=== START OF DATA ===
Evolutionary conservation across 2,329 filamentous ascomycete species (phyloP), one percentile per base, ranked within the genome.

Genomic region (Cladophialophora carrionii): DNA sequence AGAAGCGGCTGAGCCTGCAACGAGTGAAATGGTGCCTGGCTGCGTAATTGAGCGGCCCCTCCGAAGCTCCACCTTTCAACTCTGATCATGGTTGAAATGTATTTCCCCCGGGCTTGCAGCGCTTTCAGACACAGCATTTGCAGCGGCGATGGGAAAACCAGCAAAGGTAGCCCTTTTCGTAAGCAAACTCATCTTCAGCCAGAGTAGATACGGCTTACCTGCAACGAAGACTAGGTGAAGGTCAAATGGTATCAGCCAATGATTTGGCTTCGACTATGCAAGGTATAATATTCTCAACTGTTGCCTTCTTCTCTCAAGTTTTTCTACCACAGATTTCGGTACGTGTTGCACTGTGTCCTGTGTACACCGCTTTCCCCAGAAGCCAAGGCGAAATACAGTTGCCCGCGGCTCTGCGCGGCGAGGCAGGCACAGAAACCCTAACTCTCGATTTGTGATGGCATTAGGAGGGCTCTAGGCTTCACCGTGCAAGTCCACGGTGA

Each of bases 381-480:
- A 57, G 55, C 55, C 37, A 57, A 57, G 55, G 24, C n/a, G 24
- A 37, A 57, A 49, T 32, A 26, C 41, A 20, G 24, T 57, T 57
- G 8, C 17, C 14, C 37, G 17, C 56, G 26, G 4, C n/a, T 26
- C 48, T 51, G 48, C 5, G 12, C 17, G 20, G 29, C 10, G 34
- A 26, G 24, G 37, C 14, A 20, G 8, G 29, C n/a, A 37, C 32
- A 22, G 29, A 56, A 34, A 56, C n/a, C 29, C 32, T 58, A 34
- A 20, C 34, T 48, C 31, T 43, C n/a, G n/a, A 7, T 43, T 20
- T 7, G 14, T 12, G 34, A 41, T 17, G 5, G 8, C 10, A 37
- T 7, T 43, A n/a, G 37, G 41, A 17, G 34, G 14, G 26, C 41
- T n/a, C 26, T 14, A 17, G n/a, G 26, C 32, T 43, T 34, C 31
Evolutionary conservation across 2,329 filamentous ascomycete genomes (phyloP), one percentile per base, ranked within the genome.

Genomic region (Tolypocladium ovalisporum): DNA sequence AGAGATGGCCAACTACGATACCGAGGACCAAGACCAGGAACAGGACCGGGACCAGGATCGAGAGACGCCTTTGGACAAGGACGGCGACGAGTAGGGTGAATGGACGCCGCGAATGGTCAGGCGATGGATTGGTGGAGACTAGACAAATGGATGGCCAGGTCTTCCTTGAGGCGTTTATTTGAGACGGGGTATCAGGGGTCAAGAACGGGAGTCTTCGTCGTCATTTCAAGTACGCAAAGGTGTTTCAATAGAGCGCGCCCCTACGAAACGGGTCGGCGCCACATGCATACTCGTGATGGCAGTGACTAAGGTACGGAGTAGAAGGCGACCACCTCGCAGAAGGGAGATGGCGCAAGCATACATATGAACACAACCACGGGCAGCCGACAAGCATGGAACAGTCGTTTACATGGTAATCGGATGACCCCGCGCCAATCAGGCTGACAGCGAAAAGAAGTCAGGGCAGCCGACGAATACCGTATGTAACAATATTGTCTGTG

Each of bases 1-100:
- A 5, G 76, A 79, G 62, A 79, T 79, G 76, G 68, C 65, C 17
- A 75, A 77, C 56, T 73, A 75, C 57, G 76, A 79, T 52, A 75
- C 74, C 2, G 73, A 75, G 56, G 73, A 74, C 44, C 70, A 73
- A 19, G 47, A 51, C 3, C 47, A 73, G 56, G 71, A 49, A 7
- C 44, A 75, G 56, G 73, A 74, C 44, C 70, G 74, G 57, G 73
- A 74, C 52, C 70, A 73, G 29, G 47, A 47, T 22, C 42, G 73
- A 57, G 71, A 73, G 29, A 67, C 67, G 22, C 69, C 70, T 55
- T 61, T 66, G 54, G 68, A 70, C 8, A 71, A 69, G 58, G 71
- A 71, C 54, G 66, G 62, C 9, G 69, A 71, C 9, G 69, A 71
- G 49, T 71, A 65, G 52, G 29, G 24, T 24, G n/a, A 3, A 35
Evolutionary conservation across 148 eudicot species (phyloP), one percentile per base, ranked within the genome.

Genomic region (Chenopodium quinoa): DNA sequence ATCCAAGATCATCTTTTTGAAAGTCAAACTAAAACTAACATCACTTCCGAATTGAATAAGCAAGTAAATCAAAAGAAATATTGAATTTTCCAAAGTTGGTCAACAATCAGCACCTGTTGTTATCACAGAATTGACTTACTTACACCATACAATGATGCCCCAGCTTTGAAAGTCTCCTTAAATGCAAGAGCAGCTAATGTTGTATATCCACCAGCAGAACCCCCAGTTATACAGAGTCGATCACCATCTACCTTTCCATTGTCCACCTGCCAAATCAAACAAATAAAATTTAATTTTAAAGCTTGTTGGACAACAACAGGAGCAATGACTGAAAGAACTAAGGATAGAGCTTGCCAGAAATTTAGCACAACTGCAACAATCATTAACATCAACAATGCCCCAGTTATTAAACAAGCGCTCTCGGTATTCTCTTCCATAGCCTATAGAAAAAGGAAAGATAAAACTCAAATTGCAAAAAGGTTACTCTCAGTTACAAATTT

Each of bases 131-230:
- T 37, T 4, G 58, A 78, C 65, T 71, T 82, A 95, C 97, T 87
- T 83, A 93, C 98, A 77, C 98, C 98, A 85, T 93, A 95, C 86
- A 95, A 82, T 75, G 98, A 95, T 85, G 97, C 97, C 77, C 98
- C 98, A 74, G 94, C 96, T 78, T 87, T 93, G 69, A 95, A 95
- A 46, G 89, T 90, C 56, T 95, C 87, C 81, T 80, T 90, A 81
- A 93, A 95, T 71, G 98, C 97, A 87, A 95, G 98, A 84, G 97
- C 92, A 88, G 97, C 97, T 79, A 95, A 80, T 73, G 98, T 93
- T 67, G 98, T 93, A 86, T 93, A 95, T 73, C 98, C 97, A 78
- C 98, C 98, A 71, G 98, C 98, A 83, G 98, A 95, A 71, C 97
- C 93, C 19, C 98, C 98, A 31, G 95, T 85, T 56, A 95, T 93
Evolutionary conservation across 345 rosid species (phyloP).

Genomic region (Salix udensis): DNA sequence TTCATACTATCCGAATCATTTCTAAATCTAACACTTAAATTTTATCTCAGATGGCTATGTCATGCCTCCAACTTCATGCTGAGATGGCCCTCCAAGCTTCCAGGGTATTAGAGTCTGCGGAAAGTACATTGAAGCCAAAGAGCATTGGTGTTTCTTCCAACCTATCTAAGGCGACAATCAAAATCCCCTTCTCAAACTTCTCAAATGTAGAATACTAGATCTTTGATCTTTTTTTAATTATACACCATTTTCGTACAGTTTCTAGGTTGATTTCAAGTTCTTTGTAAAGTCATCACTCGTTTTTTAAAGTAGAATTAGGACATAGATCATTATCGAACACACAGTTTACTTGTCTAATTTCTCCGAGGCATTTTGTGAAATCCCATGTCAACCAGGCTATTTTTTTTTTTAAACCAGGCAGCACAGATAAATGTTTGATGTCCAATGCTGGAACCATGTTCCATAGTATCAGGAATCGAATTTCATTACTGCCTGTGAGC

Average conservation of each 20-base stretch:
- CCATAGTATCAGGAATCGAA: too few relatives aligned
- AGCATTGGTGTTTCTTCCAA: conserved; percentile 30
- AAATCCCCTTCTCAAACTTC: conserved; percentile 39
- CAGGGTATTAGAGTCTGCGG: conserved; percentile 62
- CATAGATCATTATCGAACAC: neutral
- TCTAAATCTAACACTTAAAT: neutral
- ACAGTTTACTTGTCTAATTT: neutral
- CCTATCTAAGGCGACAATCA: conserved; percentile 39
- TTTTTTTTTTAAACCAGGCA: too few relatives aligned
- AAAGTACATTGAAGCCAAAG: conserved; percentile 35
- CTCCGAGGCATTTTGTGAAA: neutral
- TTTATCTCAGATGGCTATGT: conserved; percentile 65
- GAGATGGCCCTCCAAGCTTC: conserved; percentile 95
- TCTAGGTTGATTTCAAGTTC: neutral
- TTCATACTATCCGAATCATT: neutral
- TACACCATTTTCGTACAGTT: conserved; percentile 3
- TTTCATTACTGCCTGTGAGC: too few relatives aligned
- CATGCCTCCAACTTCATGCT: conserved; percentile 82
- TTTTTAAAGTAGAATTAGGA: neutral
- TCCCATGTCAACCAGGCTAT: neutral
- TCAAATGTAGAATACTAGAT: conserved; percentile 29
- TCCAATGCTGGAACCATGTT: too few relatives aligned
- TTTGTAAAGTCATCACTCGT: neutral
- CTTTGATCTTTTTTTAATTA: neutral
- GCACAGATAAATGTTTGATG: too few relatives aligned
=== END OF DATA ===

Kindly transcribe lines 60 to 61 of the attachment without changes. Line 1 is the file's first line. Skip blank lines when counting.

- CATGCCTCCAACTTCATGCT: conserved; percentile 82
- TTTTTAAAGTAGAATTAGGA: neutral